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Using Both Paid Providers and Volunteers

The 1999 study, Combining Paid Service and Volunteerism: Strategies for Effective Practice in School Settings by Public/Private Ventures (P/PV) outlines strategies for successful integration between paid and unpaid providers, and between providers and schools. This is the second in a series of reports that examines approaches to uniting efforts of paid national service participants and unpaid volunteers.

Issue

National service programs often have a mix of paid members and non-paid volunteers working together on projects. While there are benefits to this arrangement, there are management challenges as well. No matter how well-intentioned volunteers are, without an infrastructure to support and direct their efforts, they are less likely to be effective and, worse yet, may withdraw from the program.

Action

Working effectively as an outsider in school settings, regardless of program curriculum, requires a solid plan and the ability to communicate it to administrators, teachers, and other school personnel.

During the first year of the Public/Private Ventures study, the seven participating sites shared effective practices:

Strategies to initiate effective partnerships:

  • Show how your program will help achieve existing educational objectives—considering both administrative and operational levels, from state departments of education to individual school buildings.
  • Articulate what your program will provide and accomplish. Who will benefit and what will the outcomes be?
  • Engage school personnel prior to program start-up. A high level of engagement up front will result in ongoing support and "investment" in the results.
  • Be clear up front about programmatic processes, objectives, and expectations. This candidness can alleviate apprehension and delineate areas of responsibility.

Strategies for training paid providers:

  • Build on the experience of outgoing paid providers and volunteers. Gather input from paid and non-paid providers who are transitioning out of service. Build a notebook of activities, fliers, newsletters, and notes that can help providers operate effectively and consistently.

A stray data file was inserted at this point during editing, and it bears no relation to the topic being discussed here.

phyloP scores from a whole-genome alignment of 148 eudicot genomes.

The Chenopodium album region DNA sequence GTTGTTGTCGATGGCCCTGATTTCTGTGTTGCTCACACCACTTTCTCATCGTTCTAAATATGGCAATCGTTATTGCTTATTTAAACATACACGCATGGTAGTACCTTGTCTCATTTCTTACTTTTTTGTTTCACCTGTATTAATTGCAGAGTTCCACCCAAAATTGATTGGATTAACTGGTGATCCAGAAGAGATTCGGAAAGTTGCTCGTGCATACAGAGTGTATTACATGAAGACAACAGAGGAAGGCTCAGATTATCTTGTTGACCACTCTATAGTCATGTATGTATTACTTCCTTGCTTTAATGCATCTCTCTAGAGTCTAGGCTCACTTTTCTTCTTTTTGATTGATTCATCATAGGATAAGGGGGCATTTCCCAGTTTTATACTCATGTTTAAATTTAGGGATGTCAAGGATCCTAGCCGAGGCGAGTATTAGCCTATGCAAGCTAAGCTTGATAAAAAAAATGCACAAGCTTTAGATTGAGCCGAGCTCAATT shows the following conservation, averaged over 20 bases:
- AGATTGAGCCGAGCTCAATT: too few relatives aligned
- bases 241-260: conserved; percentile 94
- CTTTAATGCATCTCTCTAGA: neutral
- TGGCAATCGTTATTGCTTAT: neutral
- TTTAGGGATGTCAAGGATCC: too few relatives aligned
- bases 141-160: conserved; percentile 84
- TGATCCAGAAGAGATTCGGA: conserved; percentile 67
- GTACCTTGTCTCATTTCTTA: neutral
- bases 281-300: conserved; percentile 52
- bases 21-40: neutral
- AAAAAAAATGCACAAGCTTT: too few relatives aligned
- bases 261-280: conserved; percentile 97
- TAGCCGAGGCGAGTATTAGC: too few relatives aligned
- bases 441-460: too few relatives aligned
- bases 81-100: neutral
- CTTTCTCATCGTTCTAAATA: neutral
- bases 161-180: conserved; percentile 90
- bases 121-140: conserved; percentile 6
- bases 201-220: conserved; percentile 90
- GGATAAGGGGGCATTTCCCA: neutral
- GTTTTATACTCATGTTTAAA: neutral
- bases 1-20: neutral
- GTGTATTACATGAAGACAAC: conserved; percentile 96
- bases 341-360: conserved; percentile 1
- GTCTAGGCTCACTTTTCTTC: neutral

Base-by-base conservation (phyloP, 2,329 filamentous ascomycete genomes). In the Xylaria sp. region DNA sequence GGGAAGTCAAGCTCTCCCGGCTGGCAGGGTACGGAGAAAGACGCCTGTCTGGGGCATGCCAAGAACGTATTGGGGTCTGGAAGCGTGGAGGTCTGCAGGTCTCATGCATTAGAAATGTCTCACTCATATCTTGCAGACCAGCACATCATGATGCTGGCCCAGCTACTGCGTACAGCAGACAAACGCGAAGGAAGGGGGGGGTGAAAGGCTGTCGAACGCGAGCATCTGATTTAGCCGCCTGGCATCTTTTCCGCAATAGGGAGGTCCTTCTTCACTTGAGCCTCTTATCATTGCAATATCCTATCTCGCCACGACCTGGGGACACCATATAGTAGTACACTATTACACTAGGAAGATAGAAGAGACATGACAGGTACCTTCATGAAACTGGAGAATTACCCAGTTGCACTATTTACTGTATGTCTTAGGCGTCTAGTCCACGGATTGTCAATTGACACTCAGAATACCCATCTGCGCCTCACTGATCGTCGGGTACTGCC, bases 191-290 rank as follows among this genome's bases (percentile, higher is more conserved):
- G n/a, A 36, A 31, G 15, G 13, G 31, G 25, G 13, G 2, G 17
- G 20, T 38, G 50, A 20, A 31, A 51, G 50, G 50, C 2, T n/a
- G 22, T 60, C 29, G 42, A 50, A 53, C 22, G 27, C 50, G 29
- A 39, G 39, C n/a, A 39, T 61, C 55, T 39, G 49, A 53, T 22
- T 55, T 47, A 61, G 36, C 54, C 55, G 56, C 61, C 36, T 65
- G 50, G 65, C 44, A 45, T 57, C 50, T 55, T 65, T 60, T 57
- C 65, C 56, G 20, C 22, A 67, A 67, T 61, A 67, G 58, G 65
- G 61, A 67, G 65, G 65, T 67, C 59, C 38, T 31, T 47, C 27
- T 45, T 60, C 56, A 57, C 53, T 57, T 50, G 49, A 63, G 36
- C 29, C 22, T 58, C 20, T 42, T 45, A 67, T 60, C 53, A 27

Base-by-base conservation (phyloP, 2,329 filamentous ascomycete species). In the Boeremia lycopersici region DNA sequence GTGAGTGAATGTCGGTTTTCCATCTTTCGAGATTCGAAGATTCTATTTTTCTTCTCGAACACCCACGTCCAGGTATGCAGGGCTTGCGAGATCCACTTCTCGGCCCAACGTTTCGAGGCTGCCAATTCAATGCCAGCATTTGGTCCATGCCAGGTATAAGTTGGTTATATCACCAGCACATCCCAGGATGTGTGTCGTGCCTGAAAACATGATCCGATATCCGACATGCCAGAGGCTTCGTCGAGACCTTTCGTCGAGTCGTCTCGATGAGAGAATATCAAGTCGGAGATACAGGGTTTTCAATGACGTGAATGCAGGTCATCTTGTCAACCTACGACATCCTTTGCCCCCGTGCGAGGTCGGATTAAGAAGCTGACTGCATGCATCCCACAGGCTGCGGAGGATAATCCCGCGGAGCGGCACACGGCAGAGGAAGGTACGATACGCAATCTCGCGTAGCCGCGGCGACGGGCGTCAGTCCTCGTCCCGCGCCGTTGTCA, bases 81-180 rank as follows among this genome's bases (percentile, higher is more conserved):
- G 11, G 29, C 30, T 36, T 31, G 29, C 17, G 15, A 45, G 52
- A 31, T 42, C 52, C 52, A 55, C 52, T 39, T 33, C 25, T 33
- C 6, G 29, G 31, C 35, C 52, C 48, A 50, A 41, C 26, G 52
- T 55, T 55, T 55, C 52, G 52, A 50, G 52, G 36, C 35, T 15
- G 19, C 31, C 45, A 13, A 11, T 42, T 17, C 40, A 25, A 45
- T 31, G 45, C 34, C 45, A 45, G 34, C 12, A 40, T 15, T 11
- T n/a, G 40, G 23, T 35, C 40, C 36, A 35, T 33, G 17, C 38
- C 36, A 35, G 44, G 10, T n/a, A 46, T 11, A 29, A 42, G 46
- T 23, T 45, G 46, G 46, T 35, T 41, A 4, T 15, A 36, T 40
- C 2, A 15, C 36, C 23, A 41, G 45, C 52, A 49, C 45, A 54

• Tap into the expertise of specialists to train tutors or encourage students enrolled in reading instruction courses to become volunteer tutors.

Strategies for fitting in the school community:

  • Take the initiative. Be visible, but pro-active. Be careful not to overwhelm school staff. Attending various school activities, such as assemblies and staff meetings, contributes to increased acceptance.
  • Incorporate programming into the existing school structure. School structure influences fit in several ways, such as school openness and accountability to local residents; existence of other outside programs; previous experience of staff and administrators with other outside programs; and the willingness on the school's part to facilitate a "fit" through policy and development opportunities.
  • Use school resources strategically and diplomatically. Certain resources will be required, such as space, access to fax machines, and copy machines. Be aware of and responsive to the dynamics that surround the ownership and use of these resources. Offer to use the equipment after school hours or at less busy times of day. Become resourceful at using scarce resources.
  • Recognize and respond to barriers. These may be structural, transitional, or timing-related.

Become a value-added resource.

  • Have a paid provider who can manage the volunteers, as well as fill-in for volunteers who are late or sick.
  • Identify only one person (the paid service provider) that the teacher needs to contact when there is a classroom scheduling change.

Context

Public/Private Ventures' Spectrum of Service Initiative (SOS), is a three-year demonstration through which P/PV is gathering information about the strategies that programs use to combine paid and unpaid service, and disseminating this information to the field so that both practitioners and policy-makers can benefit.

Public/Private Ventures is working with seven sites across the country that vary in geography, budget, size and longevity, and were selected to represent a range of programmatic approaches to combining the work of school-based paid service providers and volunteers.

During each of the two implementation years, P/PV is providing SOS sites with grants to support the expansion and efficacy of this work, and also will provide the opportunity for participants to take part in a "learning community" (via cross-site conferences) where they gather to exchange information, provide peer support, and generate data that will be made available to service and volunteer fields.

Outcome

With a consistent presence in the schools, paid service providers can enhance the value of volunteers.

Topic:Human Resources

Resource Type: Article

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